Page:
The most recent long storyline in the weekly 2000 AD comics was "Day of Chaos," an excellent, very densely packed thriller that ran for an entire year, from 2000 AD #1740 to 1789. It hasn't yet been collected, and it's the payoff for several years' worth of buildup. You can, however, buy the whole thing issue-by-issue, in physical or digital form, from 2000 AD's site. (UPDATE: It's now available in two volumes:  Judge Dredd Day Of Chaos: The Fourth Faction and Judge Dredd Day Of Chaos: Endgame.)

Is there a story from which Dredd-the-movie was adapted? No, there isn't. (From what I can tell, the movie effectively takes place a little while before the beginning of the comics series.) However, Olivia Thirlby's character Cassandra Anderson makes one of her memorable early appearances in "Judge Death Lives," in the aforementioned Complete Case Files 05. (UPDATE: There is, however, a one-shot comic book sequel to the movie that's also available in digital form: Dredd: Underbelly.)

If you want to read everything in order, there's always the blog you're looking at right now: I'm writing about all the non-redundant collections of Dredd comics in the publication order of the first story they include that hasn't already been covered (with a few exceptions). There are a lot of them--counting spinoffs with the same setting, there are currently about 75 volumes' worth of material, and that's not counting the hundreds of episodes that haven't yet been reprinted.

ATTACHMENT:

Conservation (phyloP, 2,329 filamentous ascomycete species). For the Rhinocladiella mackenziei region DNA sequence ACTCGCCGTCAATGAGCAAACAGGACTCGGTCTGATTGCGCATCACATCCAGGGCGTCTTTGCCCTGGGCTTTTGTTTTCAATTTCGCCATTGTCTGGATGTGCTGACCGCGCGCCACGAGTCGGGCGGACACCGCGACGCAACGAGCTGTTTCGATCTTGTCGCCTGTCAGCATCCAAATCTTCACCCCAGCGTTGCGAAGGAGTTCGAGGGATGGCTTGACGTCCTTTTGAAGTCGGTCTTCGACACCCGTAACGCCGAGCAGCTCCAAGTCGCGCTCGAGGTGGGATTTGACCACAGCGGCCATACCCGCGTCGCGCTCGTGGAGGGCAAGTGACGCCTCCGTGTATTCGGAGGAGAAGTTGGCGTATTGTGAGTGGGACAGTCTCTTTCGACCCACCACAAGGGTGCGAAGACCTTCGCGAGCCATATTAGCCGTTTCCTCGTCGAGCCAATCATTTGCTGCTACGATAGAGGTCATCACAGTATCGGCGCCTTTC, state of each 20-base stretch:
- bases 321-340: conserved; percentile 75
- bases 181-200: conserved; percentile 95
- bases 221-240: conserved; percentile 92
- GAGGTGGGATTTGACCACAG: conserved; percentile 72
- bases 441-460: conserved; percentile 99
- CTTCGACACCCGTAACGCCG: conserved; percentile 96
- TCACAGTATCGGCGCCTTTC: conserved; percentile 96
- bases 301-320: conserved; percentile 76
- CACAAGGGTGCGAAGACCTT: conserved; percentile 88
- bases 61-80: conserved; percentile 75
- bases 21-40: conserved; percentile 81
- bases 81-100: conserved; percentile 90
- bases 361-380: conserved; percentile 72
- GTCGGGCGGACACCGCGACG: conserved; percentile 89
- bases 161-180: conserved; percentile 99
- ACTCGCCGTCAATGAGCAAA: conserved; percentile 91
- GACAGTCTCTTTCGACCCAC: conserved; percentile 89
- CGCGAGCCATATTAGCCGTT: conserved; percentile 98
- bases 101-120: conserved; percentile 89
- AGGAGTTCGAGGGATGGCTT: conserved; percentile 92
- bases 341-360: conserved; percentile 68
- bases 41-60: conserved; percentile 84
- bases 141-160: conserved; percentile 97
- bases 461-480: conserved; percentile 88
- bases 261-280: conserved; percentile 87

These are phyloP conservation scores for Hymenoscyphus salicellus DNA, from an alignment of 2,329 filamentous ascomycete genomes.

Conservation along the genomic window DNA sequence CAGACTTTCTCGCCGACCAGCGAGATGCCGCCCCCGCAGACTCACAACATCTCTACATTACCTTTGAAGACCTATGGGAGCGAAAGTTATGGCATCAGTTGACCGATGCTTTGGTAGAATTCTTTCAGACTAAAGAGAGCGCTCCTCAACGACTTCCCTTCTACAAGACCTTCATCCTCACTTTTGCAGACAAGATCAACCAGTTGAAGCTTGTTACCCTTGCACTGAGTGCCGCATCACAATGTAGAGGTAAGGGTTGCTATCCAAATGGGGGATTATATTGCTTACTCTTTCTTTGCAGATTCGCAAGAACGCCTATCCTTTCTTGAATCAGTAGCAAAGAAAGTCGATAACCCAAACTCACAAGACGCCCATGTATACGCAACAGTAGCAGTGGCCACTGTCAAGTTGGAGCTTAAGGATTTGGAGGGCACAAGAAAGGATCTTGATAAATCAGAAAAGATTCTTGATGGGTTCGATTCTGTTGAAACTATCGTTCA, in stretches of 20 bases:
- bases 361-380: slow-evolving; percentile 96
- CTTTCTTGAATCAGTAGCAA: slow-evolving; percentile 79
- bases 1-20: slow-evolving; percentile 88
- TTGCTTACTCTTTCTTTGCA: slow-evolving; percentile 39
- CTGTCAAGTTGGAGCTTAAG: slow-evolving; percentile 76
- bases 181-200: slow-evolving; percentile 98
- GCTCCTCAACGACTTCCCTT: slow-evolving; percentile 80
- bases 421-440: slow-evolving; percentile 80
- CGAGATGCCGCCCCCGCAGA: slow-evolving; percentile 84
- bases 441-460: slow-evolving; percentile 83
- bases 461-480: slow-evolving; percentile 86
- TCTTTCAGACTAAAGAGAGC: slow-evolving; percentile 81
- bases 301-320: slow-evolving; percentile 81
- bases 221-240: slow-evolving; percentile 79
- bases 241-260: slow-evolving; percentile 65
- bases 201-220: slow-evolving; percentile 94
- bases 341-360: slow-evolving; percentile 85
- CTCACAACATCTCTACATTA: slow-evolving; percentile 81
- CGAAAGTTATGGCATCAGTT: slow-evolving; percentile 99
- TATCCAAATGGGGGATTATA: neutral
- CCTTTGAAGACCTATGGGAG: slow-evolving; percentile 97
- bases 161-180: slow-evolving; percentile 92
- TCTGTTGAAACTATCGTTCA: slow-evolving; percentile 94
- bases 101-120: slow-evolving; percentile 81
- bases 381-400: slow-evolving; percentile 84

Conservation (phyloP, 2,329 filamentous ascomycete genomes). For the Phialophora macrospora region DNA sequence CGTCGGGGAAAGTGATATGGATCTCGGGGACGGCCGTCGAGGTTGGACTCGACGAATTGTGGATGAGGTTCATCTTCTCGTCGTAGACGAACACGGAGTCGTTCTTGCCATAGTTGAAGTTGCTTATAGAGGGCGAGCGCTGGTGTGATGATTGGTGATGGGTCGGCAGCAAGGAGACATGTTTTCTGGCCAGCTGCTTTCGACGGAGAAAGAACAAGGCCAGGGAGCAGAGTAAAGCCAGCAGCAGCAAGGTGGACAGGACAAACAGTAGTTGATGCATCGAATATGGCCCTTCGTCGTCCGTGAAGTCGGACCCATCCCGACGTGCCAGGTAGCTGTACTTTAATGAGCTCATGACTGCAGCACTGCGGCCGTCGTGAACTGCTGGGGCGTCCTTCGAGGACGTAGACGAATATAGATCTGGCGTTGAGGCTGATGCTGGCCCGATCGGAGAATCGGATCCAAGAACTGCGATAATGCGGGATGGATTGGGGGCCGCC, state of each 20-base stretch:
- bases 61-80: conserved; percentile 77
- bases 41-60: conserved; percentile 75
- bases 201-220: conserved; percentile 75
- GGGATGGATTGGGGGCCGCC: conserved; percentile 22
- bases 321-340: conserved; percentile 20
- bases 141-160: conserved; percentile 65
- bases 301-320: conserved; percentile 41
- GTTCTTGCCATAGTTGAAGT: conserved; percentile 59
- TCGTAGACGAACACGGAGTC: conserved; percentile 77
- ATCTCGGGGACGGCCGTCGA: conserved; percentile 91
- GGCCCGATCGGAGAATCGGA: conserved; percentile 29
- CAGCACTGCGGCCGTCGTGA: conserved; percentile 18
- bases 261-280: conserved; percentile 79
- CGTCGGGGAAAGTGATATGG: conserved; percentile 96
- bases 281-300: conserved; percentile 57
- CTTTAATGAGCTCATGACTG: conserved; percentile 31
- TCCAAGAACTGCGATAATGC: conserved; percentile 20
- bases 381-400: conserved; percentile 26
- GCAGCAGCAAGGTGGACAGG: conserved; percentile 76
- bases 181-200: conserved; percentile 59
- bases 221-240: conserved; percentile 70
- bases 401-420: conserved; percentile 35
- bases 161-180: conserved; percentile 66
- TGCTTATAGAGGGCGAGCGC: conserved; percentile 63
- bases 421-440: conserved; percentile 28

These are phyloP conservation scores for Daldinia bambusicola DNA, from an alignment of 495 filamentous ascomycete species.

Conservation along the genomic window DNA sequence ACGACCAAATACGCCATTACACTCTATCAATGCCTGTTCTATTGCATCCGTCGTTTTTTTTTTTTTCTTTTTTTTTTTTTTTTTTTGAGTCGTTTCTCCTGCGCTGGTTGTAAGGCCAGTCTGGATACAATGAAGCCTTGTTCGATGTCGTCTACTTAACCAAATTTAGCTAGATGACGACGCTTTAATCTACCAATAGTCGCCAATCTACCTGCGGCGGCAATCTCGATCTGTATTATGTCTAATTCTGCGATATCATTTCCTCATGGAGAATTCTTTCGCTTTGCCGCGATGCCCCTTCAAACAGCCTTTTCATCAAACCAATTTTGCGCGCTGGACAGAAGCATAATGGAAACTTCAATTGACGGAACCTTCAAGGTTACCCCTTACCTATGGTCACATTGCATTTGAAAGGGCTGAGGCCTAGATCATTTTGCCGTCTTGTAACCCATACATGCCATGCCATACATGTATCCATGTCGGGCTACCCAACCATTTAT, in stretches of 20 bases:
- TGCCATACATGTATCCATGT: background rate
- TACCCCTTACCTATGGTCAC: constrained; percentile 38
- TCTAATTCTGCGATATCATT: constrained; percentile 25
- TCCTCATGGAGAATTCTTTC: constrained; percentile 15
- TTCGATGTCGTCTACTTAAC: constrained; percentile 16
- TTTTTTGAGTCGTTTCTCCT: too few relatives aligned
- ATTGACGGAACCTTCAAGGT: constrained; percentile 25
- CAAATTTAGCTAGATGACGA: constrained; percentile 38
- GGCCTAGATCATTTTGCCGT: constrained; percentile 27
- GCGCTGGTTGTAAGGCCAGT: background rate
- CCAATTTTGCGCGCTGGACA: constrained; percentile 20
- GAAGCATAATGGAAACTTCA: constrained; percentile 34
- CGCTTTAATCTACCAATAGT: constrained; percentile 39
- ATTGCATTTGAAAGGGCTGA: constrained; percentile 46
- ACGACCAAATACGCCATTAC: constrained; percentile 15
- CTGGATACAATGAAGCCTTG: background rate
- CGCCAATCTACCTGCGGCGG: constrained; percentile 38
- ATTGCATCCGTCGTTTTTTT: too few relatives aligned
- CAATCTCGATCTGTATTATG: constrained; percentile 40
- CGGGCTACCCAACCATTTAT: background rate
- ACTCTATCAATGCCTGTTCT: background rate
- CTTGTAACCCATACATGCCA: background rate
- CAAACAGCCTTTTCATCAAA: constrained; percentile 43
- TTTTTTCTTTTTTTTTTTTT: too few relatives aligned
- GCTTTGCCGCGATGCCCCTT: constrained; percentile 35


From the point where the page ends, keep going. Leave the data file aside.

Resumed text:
And the best books? The general favorites among fans are everything named above, as well as the British collection Complete Case Files 14, which collects the "Necropolis" storyline (and serves as the payoff to another few years' worth of stories). My personal faves also include Brothers of the Blood and the spinoffs Chopper: Surf's Up, Mega-City Undercover Vol. 02: Living the Low Life, The Taxidermist and Devlin Waugh: Red Tide.)